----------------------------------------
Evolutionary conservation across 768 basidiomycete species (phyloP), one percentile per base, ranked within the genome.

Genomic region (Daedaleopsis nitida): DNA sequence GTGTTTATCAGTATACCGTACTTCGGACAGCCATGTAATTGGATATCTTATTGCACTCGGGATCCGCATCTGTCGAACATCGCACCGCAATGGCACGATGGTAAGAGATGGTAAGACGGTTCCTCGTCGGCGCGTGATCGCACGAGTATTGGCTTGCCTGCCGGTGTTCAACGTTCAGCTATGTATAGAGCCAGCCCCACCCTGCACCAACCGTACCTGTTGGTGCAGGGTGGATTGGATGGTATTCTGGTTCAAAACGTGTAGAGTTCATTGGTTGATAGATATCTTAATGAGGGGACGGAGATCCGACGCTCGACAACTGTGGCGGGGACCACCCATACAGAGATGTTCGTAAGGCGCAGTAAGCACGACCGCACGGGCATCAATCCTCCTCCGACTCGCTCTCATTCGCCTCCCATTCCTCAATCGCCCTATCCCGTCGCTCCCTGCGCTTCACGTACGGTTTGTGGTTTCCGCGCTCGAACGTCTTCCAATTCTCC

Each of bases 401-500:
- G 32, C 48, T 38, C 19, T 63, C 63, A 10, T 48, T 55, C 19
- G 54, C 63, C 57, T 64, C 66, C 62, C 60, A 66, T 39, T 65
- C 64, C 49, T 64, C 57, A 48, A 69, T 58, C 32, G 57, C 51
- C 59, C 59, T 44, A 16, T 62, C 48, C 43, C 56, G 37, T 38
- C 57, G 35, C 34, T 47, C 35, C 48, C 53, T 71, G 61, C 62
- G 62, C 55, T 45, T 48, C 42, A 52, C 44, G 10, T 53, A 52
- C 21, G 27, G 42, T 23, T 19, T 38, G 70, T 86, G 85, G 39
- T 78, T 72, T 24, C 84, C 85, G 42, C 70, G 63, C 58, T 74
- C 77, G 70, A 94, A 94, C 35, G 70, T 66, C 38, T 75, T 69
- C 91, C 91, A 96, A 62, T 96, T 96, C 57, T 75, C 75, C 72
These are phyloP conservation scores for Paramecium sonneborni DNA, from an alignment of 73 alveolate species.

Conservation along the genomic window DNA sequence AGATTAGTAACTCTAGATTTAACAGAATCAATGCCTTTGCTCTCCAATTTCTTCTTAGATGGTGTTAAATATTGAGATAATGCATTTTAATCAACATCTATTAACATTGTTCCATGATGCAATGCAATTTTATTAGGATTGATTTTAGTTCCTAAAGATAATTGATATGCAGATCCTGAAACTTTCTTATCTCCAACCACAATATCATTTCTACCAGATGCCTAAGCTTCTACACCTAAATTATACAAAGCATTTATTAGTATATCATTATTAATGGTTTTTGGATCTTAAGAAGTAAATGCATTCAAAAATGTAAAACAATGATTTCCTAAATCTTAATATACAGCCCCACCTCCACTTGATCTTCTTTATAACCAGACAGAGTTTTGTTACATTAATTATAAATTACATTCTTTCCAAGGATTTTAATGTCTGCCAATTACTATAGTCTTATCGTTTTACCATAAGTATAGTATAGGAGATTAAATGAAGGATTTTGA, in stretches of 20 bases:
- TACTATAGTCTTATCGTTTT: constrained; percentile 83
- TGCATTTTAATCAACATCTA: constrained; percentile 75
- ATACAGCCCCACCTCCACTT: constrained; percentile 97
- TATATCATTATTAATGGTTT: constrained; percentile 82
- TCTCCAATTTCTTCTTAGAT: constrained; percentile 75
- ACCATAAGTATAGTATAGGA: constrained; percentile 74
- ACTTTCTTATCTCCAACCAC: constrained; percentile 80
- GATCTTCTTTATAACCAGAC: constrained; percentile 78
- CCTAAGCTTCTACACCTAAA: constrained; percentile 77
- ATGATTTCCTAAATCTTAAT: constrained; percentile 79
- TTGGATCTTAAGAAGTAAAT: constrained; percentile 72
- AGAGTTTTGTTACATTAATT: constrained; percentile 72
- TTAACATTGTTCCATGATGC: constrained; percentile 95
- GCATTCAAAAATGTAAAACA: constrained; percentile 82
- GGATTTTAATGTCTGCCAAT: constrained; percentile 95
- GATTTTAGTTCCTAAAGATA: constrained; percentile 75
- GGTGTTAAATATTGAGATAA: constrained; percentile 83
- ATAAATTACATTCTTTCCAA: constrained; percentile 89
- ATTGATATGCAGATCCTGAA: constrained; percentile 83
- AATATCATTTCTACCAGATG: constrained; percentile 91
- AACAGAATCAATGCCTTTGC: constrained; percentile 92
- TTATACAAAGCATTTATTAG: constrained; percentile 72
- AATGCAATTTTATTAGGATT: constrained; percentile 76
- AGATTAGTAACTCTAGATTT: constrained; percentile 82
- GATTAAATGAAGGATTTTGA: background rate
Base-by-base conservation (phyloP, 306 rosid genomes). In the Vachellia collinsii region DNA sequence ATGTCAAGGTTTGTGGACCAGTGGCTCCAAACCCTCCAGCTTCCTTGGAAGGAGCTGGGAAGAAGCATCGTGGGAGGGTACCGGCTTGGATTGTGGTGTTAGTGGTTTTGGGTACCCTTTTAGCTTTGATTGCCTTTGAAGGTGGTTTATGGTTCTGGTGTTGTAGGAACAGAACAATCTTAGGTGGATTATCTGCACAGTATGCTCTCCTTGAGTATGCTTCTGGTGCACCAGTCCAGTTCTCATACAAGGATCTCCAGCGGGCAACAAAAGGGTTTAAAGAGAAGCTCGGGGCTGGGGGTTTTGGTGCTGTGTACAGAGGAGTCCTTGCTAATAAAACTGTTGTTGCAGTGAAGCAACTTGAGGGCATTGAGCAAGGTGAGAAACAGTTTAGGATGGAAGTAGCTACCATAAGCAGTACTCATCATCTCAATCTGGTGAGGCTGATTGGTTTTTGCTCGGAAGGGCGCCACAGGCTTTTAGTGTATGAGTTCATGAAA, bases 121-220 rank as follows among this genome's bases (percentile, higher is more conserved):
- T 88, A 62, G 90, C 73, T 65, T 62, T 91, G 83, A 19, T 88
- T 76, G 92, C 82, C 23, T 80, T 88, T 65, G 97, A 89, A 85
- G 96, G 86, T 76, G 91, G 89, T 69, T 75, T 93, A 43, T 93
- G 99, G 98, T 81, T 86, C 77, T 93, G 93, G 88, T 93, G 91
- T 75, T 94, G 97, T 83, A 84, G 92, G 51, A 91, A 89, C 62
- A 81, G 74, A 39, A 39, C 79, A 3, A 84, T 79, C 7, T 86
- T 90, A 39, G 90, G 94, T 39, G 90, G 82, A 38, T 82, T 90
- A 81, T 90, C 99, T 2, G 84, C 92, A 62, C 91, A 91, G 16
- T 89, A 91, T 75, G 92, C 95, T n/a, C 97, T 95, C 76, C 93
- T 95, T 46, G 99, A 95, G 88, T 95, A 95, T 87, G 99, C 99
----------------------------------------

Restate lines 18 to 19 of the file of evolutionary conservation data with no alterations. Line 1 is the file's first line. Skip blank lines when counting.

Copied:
- ATACAGCCCCACCTCCACTT: constrained; percentile 97
- TATATCATTATTAATGGTTT: constrained; percentile 82